What the hell is Florida still doing having open beaches? Well, Trumpian governor Ron DeSantis refuses to do anything to undermine Trump’s message that “everything is getting better.” And you know what? Florida isn’t as young and healthy as New York. So when you see 320,000 potential deaths in Florida if they don’t move to restrict people, it’s all too believable. Every day matters. Every second delayed matters, with real lives at stake.

Here, let’s look at this chart to terrify the hell out of everyone. This was made by community member sufeitzy yesterday:

Daily Kos community member sufeitzy 

What that chart shows so well is that the growth of the pandemic is logarithmic—it’s exponential, with current rates of infection doubling every 2-3 days. That means that if we did nothing, just let the disease run its course, we’d have over 2 million dead in just three weeks.

Let me say that again: left unchecked, the disease would kill 2 million Americans IN THREE WEEKS.

That’s why every single day that any state delays in shutting things down means people will die.

Now, of course, we won’t see that many deaths. Half the country is in lockdown. The curve is already being flattened in California and other large states. Even New York will see the worst of it ebb in a couple of weeks. That will eventually flatten that exponential growth in deaths.

But states that don’t take action will get hit.

One final chart, using yesterday’s numbers (because the real-time numbers become obsolete the second I hit “publish”):


I’ve sorted the chart by new cases. The New York area is currently getting slammed. New Jersey is fast becoming a New York. Washington has its caseload under control, finally. Look how far down California is, despite having twice the population of New York and being an early nexus of the pandemic, along with Washington State.

We know that Mardi Gras fueled the pandemic in Louisiana, and things are getting rough there. Detroit and Chicago are rising too quickly, fueled by equipment shortages that shouldn’t exist. But, you know, Trump:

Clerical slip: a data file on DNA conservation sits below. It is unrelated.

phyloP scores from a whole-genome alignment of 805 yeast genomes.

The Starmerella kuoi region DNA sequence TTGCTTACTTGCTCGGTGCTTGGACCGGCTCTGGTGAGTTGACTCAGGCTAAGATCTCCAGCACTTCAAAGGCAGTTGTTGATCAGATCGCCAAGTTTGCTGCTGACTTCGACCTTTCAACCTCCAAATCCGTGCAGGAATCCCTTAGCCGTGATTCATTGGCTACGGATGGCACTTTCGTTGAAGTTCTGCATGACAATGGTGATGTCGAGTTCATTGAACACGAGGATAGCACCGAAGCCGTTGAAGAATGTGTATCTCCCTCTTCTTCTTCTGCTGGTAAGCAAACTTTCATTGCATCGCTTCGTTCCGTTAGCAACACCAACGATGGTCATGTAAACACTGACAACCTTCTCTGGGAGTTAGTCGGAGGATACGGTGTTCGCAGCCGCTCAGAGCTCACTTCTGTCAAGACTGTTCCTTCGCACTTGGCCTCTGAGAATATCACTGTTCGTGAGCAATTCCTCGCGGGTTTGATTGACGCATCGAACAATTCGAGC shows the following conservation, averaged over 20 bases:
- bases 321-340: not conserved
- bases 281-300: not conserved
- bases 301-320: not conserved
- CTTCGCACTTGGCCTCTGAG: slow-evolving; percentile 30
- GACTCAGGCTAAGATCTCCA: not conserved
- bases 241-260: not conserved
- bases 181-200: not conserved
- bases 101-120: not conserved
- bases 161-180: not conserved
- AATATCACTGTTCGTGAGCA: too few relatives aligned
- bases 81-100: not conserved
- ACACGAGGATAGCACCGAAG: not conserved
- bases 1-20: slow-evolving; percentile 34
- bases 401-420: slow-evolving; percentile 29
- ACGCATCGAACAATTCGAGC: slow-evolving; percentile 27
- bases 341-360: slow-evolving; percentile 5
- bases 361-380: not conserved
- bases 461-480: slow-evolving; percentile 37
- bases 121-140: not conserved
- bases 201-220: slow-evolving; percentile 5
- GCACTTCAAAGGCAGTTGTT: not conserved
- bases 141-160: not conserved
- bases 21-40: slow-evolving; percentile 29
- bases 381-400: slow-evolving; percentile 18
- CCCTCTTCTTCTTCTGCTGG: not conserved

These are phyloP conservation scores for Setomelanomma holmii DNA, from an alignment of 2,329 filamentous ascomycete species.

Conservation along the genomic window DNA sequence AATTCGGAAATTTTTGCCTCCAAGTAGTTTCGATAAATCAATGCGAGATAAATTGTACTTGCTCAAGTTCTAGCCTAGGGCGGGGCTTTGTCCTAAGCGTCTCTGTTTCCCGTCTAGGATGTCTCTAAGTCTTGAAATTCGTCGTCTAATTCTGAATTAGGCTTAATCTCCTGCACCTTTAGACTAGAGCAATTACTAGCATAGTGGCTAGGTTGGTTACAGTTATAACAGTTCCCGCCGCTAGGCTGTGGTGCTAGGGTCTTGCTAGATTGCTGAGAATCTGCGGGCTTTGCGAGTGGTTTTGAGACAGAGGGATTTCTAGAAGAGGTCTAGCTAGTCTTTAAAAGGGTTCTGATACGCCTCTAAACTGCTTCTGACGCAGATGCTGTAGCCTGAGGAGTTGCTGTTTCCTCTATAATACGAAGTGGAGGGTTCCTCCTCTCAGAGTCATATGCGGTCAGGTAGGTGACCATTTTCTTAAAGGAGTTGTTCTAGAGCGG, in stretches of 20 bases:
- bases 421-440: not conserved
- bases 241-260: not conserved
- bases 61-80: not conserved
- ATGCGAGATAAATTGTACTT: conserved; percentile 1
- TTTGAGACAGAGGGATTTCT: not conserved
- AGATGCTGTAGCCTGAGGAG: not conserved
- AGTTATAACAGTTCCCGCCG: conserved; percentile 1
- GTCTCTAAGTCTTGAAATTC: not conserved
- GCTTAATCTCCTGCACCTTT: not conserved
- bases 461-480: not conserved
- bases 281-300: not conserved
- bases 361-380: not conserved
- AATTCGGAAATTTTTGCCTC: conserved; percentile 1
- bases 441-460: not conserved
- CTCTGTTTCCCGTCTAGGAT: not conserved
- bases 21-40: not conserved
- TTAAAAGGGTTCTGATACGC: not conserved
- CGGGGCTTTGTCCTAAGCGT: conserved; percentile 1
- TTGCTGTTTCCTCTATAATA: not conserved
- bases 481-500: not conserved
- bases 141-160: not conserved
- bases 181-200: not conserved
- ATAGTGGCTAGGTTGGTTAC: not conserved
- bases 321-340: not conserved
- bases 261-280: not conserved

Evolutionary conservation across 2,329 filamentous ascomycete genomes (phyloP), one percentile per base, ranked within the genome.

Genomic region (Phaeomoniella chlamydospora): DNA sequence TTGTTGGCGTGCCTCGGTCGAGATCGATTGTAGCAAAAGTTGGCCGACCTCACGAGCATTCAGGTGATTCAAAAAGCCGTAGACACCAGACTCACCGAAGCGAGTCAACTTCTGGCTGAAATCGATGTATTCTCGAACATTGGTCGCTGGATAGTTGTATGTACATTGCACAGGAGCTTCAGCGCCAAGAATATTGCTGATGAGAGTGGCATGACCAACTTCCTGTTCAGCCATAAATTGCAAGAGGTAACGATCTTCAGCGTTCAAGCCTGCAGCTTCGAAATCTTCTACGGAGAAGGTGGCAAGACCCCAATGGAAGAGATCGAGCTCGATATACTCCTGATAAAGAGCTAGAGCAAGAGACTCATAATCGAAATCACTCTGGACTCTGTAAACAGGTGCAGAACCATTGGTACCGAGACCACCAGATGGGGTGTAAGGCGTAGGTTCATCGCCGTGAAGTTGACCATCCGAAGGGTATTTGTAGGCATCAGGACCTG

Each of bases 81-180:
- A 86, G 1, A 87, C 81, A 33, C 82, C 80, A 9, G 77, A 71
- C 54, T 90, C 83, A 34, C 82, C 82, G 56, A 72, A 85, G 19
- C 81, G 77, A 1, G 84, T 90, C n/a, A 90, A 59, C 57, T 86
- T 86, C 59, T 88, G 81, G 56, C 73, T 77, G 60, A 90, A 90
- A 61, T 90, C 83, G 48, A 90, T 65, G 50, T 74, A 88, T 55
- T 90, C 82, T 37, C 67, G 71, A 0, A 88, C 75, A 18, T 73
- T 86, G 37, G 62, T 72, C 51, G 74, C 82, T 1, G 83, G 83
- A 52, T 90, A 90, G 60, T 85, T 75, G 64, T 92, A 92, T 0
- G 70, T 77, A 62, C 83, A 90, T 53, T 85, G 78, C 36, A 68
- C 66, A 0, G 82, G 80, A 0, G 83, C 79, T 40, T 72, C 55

But what’s terrifying in that chart is that two large, Republican-led states, Florida and Texas, are rising way too quickly up that chart. Go ahead and refer back to those worst-case scenario numbers further above—and we see how they’re moving too quickly toward that “hundreds of thousands of dead” scenario if they don’t take action. Indiana is up there! Tennessee! (Next-door Kentucky, with a Democratic governor who was quick to shut the state down, is seeing a fraction of the cases.)

So the moral of the story? Stay in place orders work, and if we don’t see them implemented at the national level, we’re going to see some horrific death rates in just a few short weeks. Every day matters. Every day counts.

Outside of war, politics is so rarely life-and-death as it is today.

Update: Florida is going to be rough.

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Donald Trump dealt yet another blow to Jeff Sessions by endorsing his runoff rival — and more from Tuesday's primaries

The Daily Kos Elections Morning Digest is compiled by David Nir, Jeff Singer, Stephen Wolf, Carolyn Fiddler, and Matt Booker, with additional contributions from David Jarman, Steve Singiser, Daniel Donner, James Lambert, David Beard, and Arjun Jaikumar.

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Election Digest: Montana's governor may run against GOP senator in a boon to Democrats

The Daily Kos Elections Morning Digest is compiled by David Nir, Jeff Singer, Stephen Wolf, Carolyn Fiddler, and Matt Booker, with additional contributions from David Jarman, Steve Singiser, Daniel Donner, James Lambert, David Beard, and Arjun Jaikumar.

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Republicans hate the RNC's new mandatory, shady fundraising tool. Here's who profits off it

Thursday kicked off the House Republicans’ annual retreat, and featured a compulsory presentation on the GOP’s answer to ActBlue, the grassroots, small-donor platform that Democrats have been using for well over a decade. It did not go well at all, according to POLITICO. House Republicans openly argued with Trump/RNC political operatives over the Jared Kushner-pushed initiative.